Alcaran, in a way, came out of a conversation I’d had many times with my old SWG guild:  is being a member of an Evil Empire something that automatically means you are evil yourself?  I’d long argued that the rank and file of the Empire-Sith or Galactic-were not evil, and in some cases not necessarily bad-at least, not until you climbed up the ranks and started having to really do some of the nasty things that involve exterminations and genocides.  Going after pirates or stopping really bad guys is a good thing, after all.  Where does the line exist?  At what point is the Moral Event Horizon crossed?  The Imperial Agent class seemed custom made for me to put my thoughts into action.  As the Keeper of Imperial Intelligence put it, the character was a garbage man, cleaning up the messes and doing the work nobody else wanted to do…or, as it turns out, could do.  Despite this, I was definitely going hard with the Light-side choices.  Of course, since protecting the Empire involved dirty work, he also did a number of Dark choices, too.  So like my Sith Warrior, he never maxed out his Light meter, but never devolved into a monster.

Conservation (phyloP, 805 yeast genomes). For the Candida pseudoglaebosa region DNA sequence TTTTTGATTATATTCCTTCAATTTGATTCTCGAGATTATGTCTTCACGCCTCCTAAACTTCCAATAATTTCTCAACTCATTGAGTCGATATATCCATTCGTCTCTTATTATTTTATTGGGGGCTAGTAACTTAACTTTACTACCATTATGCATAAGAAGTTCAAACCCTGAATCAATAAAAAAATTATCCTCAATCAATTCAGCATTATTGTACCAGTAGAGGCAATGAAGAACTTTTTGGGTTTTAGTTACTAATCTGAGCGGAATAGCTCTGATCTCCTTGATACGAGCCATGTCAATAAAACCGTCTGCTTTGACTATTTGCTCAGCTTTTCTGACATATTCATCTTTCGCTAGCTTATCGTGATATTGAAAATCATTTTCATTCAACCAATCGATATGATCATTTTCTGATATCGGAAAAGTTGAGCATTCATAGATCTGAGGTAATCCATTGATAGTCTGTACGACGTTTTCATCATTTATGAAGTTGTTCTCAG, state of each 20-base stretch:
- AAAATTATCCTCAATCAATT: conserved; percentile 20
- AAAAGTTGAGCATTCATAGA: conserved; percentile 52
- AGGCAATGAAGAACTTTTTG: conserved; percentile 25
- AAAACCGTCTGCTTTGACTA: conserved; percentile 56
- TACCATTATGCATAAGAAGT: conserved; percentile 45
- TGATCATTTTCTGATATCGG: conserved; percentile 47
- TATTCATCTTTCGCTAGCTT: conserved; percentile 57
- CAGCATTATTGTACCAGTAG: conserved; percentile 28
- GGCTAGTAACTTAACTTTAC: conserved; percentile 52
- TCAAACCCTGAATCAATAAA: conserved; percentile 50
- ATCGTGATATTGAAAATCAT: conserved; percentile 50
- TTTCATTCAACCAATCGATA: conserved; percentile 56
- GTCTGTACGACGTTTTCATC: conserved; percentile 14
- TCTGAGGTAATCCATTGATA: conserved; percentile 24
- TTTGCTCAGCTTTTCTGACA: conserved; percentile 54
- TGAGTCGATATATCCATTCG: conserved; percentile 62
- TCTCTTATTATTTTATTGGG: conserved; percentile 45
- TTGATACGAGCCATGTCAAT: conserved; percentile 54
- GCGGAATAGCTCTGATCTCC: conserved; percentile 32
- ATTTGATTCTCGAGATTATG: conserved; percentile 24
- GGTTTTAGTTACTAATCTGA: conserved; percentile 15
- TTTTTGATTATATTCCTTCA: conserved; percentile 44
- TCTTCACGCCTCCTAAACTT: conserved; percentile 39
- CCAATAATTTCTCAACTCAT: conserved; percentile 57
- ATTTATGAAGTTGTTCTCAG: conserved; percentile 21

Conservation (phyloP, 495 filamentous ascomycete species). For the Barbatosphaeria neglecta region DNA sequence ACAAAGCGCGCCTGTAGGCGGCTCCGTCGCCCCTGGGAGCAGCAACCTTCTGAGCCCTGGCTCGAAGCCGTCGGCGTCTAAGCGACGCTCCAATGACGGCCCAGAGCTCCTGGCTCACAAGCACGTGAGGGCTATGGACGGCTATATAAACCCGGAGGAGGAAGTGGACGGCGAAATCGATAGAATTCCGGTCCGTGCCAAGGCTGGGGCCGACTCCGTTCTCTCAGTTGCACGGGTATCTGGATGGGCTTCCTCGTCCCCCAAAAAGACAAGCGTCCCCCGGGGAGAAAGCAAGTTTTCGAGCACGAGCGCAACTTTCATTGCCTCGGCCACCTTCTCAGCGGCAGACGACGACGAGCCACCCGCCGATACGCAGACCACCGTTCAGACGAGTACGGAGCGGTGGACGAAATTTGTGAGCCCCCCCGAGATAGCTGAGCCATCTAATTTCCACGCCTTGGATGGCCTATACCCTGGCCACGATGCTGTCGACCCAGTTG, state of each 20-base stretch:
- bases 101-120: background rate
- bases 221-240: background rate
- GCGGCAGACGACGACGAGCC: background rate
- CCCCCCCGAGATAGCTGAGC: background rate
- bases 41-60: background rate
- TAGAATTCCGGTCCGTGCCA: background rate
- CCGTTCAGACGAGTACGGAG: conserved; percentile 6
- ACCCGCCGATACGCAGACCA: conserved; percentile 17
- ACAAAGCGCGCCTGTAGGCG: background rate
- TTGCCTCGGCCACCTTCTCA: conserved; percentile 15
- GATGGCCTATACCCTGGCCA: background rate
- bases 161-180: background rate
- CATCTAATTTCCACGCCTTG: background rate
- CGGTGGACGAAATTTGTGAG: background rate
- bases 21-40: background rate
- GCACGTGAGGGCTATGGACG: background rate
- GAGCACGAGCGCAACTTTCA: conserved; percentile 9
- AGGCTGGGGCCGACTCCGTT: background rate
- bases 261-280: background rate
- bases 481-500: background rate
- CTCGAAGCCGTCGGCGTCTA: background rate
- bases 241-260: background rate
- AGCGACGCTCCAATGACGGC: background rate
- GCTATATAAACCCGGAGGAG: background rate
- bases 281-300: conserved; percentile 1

As one of my old guildmates pointed out to me during those aforementioned conversations, though, could a good man remain an Imperial after he’s exposed to the darker and more evil side of the Empire?  As the Agent storyline closed up, I had the opportunity for the character to cut himself loose from the Empire-or rather, from the Sith who ruled it.  Alcaran had no problem cutting his ties, and serving the people of the Empire as he saw fit, and put the command structure of the Empire behind him.  Well, at least until Makeb effectively trashed that ending-guess the writers didn’t want to have to deal with the ramifications of the IA storyline.  Even then, however, Alcaran remained independent, although he did at least respect Darth Marr for not being the psychopathic Sith he was used to dealing with (a feeling he also had with Lana Beniko, later; he had no issue with her taking over Sith Intelligence, even though he refused to join it).  Then along came the Eternal Empire….  He wouldn’t kneel before Valkorion, resisted his “destiny” with all his might, but he got shoved out of the shadows he preferred to work in and into the light as the Outlander; now he commands the Eternal Alliance.  Clearly, his career path has been derailed quite a bit from what he’d envisioned in his early days in Imperial Intelligence.  He’d had a number of romantic liaisons, but none since he got involved with Ensign Temple, who remains missing after his carbonite break (but if one has been paying attention to the upcoming roadmap, one will realize that the MIA status will be shortly revoked!).